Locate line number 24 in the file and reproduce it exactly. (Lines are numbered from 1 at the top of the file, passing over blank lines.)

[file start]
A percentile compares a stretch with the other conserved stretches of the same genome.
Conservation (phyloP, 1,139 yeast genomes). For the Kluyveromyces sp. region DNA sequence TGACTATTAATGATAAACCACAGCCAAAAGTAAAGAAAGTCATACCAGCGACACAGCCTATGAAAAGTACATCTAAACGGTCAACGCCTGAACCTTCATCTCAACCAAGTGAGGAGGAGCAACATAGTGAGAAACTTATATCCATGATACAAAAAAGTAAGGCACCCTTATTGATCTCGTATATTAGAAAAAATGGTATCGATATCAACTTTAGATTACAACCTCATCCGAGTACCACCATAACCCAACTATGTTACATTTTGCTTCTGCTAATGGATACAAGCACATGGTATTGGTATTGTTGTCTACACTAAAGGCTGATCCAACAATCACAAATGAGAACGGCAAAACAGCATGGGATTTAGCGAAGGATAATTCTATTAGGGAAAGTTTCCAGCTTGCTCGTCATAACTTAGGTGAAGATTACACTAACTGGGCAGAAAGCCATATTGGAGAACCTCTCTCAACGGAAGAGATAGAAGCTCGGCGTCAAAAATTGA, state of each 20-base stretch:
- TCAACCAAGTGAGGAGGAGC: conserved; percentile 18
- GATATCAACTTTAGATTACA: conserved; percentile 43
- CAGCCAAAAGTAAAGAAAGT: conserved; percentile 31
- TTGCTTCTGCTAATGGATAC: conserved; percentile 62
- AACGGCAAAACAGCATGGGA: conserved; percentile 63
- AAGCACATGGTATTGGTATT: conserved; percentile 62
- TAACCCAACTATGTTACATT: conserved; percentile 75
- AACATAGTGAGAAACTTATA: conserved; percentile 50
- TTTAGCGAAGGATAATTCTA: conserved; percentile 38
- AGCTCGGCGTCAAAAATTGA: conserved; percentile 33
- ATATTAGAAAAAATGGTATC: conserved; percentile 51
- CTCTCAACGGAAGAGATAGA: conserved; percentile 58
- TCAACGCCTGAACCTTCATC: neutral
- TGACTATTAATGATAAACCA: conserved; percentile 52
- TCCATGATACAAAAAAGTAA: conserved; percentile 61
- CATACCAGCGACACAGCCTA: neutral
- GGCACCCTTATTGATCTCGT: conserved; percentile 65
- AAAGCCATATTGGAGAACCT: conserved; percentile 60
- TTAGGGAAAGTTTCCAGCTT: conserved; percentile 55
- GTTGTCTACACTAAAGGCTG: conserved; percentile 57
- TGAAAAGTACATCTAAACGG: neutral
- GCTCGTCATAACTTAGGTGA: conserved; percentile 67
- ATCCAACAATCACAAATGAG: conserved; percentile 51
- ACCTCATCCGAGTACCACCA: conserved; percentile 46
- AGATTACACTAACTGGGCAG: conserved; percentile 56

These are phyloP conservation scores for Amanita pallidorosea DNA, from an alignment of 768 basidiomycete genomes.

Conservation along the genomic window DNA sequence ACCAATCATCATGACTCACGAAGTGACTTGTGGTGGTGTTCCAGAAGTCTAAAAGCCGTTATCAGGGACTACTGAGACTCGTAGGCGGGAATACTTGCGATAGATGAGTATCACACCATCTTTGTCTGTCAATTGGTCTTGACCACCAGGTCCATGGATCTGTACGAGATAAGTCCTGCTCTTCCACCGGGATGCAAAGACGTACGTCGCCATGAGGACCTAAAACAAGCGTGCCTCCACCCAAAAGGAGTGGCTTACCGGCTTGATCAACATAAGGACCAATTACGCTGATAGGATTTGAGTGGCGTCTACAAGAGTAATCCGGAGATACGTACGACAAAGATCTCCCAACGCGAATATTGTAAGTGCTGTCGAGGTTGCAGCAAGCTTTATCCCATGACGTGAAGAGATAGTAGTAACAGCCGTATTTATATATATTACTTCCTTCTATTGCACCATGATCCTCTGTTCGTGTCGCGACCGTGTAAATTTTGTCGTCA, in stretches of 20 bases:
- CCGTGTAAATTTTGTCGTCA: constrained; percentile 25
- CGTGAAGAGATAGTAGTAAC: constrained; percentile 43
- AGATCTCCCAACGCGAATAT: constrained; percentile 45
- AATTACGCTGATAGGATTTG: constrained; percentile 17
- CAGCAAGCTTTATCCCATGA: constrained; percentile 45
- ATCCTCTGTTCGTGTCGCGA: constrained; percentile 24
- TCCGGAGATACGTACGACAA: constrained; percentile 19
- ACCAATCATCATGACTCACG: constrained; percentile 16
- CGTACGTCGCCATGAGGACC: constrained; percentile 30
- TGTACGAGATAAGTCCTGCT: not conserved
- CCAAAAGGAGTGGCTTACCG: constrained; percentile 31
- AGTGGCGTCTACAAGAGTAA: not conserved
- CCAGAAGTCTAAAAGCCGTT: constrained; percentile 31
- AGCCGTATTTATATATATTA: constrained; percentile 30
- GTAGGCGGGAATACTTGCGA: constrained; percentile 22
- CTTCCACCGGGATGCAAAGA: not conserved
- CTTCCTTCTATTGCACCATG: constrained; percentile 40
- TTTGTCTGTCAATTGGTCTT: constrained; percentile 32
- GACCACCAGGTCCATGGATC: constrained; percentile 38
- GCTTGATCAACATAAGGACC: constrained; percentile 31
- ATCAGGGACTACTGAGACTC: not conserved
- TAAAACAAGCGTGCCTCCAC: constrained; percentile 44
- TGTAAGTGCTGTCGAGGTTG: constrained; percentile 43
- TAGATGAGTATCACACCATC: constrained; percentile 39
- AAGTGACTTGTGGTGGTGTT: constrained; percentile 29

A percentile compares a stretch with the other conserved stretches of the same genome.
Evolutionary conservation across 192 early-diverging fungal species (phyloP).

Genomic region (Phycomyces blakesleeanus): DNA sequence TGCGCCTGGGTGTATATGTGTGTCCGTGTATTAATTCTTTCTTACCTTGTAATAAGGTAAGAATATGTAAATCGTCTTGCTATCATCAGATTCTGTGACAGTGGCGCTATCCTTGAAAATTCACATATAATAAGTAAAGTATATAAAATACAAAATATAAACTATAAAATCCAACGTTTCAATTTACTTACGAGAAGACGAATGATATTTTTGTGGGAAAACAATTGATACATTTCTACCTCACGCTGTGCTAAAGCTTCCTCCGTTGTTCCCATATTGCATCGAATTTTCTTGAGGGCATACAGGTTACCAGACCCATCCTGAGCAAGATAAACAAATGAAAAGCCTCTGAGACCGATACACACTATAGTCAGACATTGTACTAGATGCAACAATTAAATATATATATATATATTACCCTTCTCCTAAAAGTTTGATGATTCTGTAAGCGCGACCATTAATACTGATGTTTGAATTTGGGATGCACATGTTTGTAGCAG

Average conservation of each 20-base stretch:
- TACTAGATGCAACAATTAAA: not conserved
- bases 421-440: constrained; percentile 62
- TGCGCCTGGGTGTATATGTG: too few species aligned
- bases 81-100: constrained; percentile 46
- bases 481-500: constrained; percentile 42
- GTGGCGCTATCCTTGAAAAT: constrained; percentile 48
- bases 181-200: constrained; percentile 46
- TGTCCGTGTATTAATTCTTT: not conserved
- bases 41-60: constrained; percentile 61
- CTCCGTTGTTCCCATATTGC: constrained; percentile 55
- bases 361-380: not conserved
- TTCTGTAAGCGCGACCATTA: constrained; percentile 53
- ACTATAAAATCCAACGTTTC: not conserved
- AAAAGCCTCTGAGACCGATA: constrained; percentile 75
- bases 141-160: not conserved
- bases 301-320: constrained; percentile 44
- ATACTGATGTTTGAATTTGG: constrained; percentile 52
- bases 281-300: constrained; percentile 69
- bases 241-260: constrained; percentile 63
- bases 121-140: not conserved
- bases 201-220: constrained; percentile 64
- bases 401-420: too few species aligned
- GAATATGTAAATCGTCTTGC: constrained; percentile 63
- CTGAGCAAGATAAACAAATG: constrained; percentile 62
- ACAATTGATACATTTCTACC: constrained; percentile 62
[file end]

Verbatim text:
- GCTCGTCATAACTTAGGTGA: conserved; percentile 67